More than one in three mothers need surgery or medical assistance when giving birth at Calderdale and Huddersfield NHS Foundation Trust.
The Royal College of Midwives has warned increasing levels of obesity and the rising age of mothers are leading to more complex births in England.
In December last year, 381 births were recorded at Calderdale and Huddersfield NHS Foundation Trust, NHS figures show.
Around 136 of them - or 36 per cent - required some form of intervention from doctors or midwives .
Instrumental deliveries, when forceps or a vacuum extractor are used to pull the baby out, accounted for 50 births.
Women who have an instrumental delivery have a higher chance of more serious vaginal tears, incontinence and blood clots, according to the NHS.
Doctors also carried out pre-planned caesarian sections 35 times, and emergency caesarians on 50 occasions.
This means C-sections accounted for about 22 per cent of births at the trust.
C-sections can pose a number of risks, and are usually only carried out if the safety of the mother or baby is at risk.
The World Health Organisation says it would only expect the method in up to 15 per cent of births, if it is performed when medically necessary.
Across England, the proportion of unassisted births has fallen from 63 per cent in 2007-08, to 58 per cent in 2017-18.
In December, C-sections were used in 30 per cent of births.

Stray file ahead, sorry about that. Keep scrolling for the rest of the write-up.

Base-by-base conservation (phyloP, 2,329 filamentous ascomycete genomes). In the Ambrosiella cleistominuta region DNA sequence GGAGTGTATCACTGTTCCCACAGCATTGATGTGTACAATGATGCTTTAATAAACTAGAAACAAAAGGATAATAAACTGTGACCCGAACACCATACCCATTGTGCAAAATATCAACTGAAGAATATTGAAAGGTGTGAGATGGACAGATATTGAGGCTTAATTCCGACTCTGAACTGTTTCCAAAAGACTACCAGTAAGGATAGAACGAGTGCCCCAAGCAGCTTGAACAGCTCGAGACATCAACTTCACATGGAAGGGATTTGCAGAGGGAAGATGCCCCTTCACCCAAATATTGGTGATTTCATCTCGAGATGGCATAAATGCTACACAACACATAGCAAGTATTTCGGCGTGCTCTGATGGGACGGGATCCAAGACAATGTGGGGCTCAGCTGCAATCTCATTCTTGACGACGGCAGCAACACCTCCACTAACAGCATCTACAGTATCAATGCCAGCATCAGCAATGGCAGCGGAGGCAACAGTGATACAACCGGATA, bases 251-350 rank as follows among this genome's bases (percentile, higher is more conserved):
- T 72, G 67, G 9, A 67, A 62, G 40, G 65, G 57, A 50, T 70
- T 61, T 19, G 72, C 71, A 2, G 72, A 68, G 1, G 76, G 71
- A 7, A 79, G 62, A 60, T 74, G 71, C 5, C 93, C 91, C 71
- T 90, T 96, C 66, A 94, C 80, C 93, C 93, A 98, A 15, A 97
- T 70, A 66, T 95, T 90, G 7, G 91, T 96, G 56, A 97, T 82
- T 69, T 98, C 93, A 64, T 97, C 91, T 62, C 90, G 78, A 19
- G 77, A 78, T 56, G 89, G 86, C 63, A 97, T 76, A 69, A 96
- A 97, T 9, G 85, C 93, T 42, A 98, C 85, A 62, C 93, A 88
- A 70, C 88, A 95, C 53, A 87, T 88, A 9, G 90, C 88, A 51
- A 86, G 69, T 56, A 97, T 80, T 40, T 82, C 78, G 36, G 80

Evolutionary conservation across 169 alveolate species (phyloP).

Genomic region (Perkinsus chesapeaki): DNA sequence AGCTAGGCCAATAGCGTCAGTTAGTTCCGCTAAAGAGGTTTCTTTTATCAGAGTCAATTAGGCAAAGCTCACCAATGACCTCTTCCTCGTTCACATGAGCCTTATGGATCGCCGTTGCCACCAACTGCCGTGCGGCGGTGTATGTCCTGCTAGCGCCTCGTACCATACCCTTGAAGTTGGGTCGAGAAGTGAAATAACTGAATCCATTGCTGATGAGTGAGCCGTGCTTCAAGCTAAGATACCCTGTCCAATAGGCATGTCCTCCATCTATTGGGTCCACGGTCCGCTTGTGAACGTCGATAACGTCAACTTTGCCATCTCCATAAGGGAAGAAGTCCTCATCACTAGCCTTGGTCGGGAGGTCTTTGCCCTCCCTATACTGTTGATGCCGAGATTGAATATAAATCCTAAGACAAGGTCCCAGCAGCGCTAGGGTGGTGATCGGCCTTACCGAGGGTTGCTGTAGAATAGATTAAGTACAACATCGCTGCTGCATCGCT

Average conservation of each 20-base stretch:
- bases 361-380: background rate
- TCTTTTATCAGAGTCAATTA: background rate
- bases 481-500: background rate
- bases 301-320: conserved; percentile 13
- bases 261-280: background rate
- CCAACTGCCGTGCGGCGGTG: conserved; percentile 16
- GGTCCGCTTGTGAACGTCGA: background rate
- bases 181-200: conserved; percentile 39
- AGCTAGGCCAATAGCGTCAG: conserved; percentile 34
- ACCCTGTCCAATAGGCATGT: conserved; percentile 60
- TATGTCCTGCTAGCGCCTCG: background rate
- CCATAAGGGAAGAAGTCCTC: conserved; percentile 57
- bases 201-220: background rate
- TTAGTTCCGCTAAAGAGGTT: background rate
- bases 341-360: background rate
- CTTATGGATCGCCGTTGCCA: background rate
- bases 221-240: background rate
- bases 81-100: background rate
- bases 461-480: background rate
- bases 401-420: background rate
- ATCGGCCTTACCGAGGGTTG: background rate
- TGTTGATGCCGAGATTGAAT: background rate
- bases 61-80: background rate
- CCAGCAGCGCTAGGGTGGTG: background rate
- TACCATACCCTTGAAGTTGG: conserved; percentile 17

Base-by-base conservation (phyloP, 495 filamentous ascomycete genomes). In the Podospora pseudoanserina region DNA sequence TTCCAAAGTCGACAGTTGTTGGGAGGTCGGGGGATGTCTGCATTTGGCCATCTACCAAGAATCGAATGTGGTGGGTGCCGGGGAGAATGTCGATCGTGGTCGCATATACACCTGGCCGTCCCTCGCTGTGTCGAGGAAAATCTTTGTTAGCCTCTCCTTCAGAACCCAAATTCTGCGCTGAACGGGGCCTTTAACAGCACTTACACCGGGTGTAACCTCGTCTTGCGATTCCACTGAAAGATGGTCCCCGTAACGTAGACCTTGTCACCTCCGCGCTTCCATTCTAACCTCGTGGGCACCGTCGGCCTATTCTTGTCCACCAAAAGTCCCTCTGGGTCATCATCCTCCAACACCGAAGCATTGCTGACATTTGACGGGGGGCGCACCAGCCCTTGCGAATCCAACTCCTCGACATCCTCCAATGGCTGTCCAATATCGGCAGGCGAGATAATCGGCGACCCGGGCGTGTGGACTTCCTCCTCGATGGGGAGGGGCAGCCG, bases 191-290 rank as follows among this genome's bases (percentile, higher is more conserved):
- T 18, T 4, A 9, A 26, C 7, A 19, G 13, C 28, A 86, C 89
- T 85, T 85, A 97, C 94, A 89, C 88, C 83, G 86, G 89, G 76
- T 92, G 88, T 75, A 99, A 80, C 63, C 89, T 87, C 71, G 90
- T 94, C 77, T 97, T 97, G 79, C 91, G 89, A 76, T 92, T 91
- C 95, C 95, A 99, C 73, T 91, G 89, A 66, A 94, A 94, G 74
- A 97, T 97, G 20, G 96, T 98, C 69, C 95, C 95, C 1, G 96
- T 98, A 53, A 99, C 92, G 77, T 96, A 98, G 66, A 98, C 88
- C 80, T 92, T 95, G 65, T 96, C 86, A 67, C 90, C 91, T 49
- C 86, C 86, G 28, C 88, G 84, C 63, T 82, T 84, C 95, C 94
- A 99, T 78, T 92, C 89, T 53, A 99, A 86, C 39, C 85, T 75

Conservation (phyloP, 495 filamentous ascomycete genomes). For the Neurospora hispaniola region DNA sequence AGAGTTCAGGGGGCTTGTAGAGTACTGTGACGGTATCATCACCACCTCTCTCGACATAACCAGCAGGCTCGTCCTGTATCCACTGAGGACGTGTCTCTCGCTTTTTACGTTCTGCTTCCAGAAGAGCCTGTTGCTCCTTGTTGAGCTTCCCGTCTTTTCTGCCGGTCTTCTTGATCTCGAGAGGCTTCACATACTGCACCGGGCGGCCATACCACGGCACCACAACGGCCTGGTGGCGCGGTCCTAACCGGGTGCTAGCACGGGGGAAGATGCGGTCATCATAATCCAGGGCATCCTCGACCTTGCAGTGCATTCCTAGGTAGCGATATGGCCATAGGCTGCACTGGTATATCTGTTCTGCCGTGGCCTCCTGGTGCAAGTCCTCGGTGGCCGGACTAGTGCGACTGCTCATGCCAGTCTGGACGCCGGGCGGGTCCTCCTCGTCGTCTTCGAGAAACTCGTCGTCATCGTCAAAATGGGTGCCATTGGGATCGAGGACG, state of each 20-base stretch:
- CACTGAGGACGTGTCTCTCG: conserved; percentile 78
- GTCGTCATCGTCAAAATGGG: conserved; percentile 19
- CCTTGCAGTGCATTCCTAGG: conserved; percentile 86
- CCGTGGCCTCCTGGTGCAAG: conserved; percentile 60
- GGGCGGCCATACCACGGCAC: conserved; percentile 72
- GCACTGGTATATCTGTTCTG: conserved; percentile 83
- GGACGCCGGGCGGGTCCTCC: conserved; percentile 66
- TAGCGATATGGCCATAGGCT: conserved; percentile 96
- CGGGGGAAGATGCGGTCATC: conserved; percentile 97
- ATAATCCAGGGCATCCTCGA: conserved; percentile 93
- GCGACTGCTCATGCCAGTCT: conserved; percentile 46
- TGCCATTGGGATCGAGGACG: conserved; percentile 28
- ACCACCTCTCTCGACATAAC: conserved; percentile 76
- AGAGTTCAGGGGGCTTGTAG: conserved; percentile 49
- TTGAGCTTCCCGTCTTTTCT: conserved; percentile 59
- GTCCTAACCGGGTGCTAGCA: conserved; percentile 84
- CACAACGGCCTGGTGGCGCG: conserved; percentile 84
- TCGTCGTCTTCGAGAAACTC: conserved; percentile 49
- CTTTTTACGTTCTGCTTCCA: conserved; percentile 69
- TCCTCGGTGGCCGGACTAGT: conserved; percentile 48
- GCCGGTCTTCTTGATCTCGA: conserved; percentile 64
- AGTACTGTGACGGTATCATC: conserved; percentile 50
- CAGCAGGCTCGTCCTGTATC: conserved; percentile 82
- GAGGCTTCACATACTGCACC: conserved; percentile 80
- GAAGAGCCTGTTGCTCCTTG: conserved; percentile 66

Mandy Forrester, from RCM, said the trend could be down to women with complex health problems becoming pregnant.
"We’re seeing more women with obesity, diabetes and hypertension, which makes pregnancy and delivery more complex," she said.
"It’s definitely a demand on resources. It’s a different way of working with women, and there’s more machinery to look after.
"Women with more complications may come into hospital more, too, which takes up more time.
"We need to be aware of the trend, and make sure women have all the information they need to make the right decision for them."
Women who attended their first scan at Calderdale and Huddersfield NHS Foundation Trust in December were aged 29 years old on average, lower than the national average of 30.
Of those who had their Body Mass Index recorded, 28 per cent were overweight and 20 per cent were obese.
Across England, more than half of pregnant women were overweight or obese.
Jacqueline Dunkley Bent, NHS England's chief midwife, said: “The absolute priority for mums-to-be, and their midwives and doctors, is the safety of new parents and their baby.
"As more women with complex conditions can now give birth safely, it’s vital that everyone gets personalised care, and can make informed choices about birth, whatever their preference and medical needs."